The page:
Forex Trading Complete Information
FOREX TRADING CONCEPT
What Is the Forex Market?
The foreign exchange market is where currencies are traded. Currencies are important to most people around the world, whether they realize it or not, because currencies need to be exchanged in order to conduct foreign trade and business. If you are living in the U.S. and want to buy cheese from France, either you or the company that you buy the cheese from has to pay the French for the cheese in euros (EUR). This means that the U.S. importer would have to exchange the equivalent value of U.S. dollars (USD) into euros. The same goes for traveling. A French tourist in Egypt can’t pay in euros to see the pyramids because it’s not the locally accepted currency. As such, the tourist has to exchange the euros for the local currency, in this case the Egyptian pound, at the current exchange rate.
One unique aspect of this international market is that there is no central marketplace for foreign exchange. Rather, currency trading is conducted electronically over the counter (OTC), which means that all transactions occur via computer networks between traders around the world, rather than on one centralized exchange. The market is open 24 hours a day, five and a half days a week, and currencies are traded worldwide in the major financial centers of London, New York, Tokyo, Zurich, Frankfurt, Hong Kong, Singapore, Paris and Sydney—across almost every time zone. This means that when the trading day in the U.S. ends, the forex market begins anew in Tokyo and Hong Kong. As such, the forex market can be extremely active any time of the day, with price quotes changing constantly.
History of Forex Trading
Unlike stock markets, which can trace their roots back centuries, the forex market as we understand it today is a truly new market. Of course, in its most basic sense—that of people converting one currency to another for financial advantage—forex has been around since nations began minting currencies. But the modern forex markets are a modern invention. After the accord at Bretton Woods in 1971, more major currencies were allowed to float freely against one another. The values of individual currencies vary, which has given rise to the need for foreign exchange services and trading.
Commercial and investment banks conduct most of the trading in the forex markets on behalf of their clients, but there are also speculative opportunities for trading one currency against another for professional and individual investors.
There are actually three ways that institutions, corporations and individuals trade forex: the spot market, the forwards market, and the futures market. Forex trading in the spot market has always been the largest market because it is the “underlying” real asset that the forwards and futures markets are based on. In the past, the futures market was the most popular venue for traders because it was available to individual investors for a longer period of time. However, with the advent of electronic trading and numerous forex brokers, the spot market has witnessed a huge surge in activity and now surpasses the futures market as the preferred trading market for individual investors and speculators. When people refer to the forex market, they usually are referring to the spot market. The forwards and futures markets tend to be more popular with companies that need to hedge their foreign exchange risks out to a specific date in the future.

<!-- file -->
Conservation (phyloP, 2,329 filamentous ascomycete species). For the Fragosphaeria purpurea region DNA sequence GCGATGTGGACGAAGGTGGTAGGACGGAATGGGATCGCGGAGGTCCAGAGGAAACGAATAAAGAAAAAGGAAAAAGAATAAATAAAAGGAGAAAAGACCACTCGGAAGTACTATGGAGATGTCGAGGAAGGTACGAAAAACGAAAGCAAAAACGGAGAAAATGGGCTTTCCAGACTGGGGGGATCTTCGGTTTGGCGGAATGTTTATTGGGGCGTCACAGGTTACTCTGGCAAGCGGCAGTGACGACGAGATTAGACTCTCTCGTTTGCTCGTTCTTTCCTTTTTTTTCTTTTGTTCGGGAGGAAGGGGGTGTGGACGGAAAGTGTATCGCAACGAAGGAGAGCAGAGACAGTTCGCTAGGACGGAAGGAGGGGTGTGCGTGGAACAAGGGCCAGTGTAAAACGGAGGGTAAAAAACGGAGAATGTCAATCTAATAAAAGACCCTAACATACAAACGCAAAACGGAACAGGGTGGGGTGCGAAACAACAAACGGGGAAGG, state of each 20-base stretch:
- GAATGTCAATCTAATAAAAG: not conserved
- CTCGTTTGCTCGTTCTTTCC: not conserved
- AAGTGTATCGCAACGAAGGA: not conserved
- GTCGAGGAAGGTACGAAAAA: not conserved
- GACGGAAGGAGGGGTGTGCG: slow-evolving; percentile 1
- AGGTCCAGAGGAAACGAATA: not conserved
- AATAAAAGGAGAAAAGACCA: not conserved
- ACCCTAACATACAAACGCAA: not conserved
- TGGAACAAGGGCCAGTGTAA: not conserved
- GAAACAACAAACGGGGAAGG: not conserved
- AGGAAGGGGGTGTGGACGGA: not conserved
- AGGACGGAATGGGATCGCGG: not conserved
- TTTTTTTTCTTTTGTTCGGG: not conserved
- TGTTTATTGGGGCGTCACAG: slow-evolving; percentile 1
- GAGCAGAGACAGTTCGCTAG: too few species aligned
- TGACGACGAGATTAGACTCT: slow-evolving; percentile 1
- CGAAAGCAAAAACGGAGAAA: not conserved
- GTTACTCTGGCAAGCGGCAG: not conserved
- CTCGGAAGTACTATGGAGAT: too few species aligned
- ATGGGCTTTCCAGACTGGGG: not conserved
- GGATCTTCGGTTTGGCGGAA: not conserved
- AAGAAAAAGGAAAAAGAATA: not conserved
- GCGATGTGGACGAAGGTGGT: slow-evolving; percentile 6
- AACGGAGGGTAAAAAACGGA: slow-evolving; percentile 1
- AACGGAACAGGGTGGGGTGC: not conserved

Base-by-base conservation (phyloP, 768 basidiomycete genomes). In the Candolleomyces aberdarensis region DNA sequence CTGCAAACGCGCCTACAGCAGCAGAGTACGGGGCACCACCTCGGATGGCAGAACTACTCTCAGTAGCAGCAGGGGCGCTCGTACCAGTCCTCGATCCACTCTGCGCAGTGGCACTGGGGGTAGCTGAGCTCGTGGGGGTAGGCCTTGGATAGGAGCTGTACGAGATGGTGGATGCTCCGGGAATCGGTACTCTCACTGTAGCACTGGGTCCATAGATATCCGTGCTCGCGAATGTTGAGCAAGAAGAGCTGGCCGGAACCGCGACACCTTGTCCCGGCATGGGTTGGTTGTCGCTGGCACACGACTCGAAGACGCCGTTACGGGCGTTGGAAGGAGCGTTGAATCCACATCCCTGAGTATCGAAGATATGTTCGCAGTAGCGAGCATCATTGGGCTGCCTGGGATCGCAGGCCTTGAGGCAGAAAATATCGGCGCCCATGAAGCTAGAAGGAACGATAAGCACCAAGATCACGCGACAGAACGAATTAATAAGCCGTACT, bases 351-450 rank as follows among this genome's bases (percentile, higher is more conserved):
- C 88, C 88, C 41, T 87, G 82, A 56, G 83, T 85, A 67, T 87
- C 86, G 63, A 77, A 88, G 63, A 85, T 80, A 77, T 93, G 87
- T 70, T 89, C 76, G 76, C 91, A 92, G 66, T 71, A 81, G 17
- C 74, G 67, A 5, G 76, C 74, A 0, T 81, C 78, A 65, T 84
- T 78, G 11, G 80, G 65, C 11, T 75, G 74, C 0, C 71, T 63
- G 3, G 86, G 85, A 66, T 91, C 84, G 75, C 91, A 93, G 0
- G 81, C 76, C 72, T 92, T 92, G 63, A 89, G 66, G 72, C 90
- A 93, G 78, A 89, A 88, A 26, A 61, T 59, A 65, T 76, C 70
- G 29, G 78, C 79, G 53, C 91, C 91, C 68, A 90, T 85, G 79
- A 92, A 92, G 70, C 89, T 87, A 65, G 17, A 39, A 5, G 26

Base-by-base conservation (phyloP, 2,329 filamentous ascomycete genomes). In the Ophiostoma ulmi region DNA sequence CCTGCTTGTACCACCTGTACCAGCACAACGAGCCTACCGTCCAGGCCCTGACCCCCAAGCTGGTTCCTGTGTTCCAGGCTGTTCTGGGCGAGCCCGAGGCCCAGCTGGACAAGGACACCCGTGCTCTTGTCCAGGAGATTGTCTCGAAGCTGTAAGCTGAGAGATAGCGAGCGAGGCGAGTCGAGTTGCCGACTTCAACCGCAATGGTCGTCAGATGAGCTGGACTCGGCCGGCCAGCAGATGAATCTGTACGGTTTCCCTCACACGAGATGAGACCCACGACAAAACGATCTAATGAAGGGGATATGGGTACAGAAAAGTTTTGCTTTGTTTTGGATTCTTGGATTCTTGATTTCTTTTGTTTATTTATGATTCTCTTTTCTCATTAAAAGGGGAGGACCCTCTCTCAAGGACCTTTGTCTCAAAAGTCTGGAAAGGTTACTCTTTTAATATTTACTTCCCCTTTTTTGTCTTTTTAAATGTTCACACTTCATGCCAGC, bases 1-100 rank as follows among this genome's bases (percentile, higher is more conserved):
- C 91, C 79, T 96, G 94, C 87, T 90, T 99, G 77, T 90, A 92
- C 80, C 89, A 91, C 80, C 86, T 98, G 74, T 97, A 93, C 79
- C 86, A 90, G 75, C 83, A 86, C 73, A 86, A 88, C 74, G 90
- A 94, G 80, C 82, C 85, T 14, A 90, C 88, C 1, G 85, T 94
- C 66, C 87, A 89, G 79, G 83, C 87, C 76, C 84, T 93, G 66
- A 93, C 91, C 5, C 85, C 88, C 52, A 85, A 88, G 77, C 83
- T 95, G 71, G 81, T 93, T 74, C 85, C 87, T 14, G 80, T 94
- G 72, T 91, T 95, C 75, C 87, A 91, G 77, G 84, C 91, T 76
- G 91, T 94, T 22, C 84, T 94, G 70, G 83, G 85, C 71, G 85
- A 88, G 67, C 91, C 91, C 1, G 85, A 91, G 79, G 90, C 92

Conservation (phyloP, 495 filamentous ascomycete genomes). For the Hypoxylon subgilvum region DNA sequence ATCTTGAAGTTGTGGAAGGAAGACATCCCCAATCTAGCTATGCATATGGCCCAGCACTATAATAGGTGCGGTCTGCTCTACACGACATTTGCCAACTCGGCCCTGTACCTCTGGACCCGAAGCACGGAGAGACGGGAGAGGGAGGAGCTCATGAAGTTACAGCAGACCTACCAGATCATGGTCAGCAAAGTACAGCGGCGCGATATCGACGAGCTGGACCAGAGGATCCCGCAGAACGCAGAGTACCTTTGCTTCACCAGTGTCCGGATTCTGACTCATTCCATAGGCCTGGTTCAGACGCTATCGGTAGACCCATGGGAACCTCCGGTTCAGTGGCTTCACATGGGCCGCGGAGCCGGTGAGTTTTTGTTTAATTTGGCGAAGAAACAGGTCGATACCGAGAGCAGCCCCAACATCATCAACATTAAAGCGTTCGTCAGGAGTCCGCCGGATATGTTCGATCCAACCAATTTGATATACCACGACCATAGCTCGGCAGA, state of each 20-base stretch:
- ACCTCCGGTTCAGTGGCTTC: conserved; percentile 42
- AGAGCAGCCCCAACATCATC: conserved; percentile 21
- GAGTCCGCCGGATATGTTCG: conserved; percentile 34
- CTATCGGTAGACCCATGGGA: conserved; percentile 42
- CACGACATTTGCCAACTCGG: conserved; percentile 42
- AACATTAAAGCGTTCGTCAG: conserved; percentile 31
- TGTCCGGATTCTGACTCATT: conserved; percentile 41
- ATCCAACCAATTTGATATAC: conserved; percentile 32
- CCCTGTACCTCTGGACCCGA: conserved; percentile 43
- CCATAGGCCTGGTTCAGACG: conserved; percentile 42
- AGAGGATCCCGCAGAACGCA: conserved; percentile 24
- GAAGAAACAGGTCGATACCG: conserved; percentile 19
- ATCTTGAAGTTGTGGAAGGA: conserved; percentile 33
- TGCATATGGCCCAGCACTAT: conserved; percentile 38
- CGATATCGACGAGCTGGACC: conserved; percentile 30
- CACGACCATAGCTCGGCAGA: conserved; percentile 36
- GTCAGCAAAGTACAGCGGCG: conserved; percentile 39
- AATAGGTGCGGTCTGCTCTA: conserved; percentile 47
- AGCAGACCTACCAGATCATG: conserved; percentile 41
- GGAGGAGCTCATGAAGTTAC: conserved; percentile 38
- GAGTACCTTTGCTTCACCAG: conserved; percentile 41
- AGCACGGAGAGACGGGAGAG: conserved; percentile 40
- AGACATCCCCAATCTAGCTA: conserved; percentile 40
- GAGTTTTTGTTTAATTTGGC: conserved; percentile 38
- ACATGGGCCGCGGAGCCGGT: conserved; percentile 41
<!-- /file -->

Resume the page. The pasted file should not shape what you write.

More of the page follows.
More specifically, the spot market is where currencies are bought and sold according to the current price. That price, determined by supply and demand, is a reflection of many things, including current interest rates, economic performance, sentiment towards ongoing political situations (both locally and internationally), as well as the perception of the future performance of one currency against another. When a deal is finalized, this is known as a “spot deal.” It is a bilateral transaction by which one party delivers an agreed-upon currency amount to the counter party and receives a specified amount of another currency at the agreed-upon exchange rate value. After a position is closed, the settlement is in cash. Although the spot market is commonly known as one that deals with transactions in the present (rather than the future), these trades actually take two days for settlement.
Unlike the spot market, the forwards and futures markets do not trade actual currencies. Instead they deal in contracts that represent claims to a certain currency type, a specific price per unit and a future date for settlement.
In the forwards market, contracts are bought and sold OTC between two parties, who determine the terms of the agreement between themselves.
In the futures market, futures contracts are bought and sold based upon a standard size and settlement date on public commodities markets, such as the Chicago Mercantile Exchange. In the U.S., the National Futures Association regulates the futures market. Futures contracts have specific details, including the number of units being traded, delivery and settlement dates, and minimum price increments that cannot be customized. The exchange acts as a counterpart to the trader, providing clearance and settlement.